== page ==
Practices and knowledge linked to the Imzad of the Tuareg communities of Algeria, Mali and Niger


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Inscribed in 2013 (8.COM) on the Representative List of the Intangible Cultural Heritage of Humanity

© CNRPAH, 2012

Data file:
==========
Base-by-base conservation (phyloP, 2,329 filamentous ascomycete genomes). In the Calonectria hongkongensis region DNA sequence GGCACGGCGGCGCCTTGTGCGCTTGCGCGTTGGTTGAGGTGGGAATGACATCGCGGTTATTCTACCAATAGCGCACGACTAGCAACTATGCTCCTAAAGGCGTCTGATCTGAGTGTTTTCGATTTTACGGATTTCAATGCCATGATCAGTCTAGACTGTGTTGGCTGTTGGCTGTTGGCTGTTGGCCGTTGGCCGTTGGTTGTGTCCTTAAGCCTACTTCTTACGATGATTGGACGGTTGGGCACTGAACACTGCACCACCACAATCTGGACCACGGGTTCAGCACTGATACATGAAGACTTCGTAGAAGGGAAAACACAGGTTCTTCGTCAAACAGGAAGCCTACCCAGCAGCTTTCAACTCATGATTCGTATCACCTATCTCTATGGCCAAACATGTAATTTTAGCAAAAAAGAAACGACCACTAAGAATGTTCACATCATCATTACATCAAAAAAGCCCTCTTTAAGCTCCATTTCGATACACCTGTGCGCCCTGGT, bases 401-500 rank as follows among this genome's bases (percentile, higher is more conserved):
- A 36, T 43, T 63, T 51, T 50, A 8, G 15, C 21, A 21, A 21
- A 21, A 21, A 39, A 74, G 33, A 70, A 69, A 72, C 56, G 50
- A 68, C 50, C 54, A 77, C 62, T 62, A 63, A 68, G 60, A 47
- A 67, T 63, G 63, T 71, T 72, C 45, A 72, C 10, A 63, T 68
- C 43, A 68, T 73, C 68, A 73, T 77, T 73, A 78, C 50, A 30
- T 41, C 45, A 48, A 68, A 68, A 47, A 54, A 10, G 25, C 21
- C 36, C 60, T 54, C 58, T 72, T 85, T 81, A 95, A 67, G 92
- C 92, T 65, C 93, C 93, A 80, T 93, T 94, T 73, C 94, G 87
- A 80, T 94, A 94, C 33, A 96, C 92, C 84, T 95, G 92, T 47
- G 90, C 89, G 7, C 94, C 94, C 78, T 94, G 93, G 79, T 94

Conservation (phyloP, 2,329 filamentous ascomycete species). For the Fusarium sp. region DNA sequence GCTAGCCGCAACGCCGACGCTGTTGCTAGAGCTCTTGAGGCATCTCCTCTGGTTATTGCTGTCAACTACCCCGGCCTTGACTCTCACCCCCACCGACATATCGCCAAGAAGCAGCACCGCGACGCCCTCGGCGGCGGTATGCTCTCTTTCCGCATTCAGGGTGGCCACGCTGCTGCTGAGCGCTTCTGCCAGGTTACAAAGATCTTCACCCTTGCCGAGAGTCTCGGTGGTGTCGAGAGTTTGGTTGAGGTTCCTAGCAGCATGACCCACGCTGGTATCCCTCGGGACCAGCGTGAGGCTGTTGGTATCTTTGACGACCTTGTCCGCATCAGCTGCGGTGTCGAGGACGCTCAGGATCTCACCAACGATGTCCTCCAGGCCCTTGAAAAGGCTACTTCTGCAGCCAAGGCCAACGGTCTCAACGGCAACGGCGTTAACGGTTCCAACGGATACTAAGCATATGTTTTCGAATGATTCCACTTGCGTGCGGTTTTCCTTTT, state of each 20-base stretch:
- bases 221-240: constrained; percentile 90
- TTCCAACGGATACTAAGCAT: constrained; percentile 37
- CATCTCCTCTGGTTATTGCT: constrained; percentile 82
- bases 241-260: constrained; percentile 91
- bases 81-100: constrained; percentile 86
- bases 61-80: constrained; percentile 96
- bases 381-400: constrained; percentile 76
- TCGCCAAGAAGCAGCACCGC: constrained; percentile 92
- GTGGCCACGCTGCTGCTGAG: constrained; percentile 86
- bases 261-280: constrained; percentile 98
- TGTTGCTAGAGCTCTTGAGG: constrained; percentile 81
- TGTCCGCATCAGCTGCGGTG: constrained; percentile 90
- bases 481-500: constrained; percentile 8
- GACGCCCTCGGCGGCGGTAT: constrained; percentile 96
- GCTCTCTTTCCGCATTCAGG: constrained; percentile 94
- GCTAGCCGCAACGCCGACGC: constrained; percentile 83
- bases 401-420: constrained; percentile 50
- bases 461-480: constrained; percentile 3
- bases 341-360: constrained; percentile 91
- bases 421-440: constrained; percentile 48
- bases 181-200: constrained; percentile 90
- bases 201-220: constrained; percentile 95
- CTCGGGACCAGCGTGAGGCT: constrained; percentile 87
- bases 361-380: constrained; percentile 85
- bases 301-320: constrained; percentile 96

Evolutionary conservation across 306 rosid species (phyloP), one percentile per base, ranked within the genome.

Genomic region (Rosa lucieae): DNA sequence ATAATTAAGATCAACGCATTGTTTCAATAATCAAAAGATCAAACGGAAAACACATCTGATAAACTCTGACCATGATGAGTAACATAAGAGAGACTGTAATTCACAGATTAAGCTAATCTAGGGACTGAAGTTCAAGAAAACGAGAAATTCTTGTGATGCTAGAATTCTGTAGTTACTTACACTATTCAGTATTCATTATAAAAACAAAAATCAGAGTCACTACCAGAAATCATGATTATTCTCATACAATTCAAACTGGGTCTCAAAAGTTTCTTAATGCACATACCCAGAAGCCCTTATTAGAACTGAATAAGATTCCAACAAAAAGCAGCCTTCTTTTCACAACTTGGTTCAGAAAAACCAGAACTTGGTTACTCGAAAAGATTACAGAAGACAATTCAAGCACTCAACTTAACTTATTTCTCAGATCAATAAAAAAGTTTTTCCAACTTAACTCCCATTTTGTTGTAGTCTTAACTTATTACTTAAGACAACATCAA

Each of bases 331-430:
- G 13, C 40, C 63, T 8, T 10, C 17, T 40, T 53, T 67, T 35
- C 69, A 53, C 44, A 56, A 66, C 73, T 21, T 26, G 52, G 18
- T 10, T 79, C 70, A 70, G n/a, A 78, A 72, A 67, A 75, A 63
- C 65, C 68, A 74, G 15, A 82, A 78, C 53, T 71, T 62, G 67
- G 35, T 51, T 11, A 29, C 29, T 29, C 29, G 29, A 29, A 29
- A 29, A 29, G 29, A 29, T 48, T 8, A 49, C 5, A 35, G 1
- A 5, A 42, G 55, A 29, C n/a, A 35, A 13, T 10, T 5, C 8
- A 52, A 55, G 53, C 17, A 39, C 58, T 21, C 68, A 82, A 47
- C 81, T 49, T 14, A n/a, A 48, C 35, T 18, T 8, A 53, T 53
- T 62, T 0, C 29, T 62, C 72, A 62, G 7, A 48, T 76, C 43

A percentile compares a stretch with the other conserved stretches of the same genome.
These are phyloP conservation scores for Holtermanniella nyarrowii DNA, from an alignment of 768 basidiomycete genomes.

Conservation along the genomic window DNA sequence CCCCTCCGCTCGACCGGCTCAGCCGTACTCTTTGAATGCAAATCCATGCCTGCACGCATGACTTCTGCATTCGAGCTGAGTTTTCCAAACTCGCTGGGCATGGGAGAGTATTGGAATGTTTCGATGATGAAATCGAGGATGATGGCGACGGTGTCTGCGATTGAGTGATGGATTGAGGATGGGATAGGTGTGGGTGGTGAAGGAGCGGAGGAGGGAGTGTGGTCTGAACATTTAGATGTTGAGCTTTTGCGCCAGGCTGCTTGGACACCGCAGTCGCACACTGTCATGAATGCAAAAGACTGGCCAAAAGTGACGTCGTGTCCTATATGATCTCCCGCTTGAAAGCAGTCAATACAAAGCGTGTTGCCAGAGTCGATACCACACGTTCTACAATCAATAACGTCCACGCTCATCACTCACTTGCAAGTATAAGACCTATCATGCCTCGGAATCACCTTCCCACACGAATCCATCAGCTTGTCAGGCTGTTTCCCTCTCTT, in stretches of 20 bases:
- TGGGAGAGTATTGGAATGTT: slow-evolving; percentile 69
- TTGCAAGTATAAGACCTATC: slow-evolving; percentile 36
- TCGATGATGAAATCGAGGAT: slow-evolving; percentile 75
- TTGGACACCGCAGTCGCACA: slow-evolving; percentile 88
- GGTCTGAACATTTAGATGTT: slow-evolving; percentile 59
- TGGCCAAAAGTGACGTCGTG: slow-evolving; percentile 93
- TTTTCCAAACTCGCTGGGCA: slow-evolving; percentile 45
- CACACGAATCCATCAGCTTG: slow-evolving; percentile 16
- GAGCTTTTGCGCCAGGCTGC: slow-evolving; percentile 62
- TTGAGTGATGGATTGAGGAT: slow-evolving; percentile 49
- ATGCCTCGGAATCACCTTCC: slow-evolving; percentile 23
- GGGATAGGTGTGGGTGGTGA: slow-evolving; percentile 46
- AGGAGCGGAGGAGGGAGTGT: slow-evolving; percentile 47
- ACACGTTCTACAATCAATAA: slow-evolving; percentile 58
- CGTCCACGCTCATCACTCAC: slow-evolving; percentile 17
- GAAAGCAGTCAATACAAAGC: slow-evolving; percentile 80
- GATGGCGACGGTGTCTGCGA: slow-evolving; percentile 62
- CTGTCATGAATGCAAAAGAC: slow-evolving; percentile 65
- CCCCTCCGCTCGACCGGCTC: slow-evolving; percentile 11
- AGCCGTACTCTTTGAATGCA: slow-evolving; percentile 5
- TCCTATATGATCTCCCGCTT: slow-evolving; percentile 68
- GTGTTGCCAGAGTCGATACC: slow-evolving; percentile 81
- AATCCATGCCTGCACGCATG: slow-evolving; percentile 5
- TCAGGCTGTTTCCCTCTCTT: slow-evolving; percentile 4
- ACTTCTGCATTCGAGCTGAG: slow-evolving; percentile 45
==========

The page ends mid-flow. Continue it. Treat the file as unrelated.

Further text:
Imzad music is a characteristic feature of Tuareg communities and is performed by women on a single-stringed bowed instrument known as the Imzad. The musician sits with the instrument on her knees and plays it with a wooden, arched bow. Imzad combines music and poetry and is frequently performed on ceremonial occasions in Tuareg camps. The instrument provides melodic accompaniment to poetic or popular songs glorifying the adventures and feats of past heroes: the songs are composed, recited or sung by men, with both men and women participating by producing modulated or high-pitched cries. The music also has a therapeutic function, being played to drive away evil spirits and alleviate the pain of the sick. The sound of the Imzad reflects the player’s feelings and moods, and an inability to master a performance is considered a misfortune. Women craft the instrument from half a dried, hollowed-out gourd: a skin is stretched across the open side and pierced with sound holes in the shape of rosettes, and a wooden bridge in the shape of a V is then added. Imzad musical knowledge is transmitted orally according to traditional methods of observation and assimilation.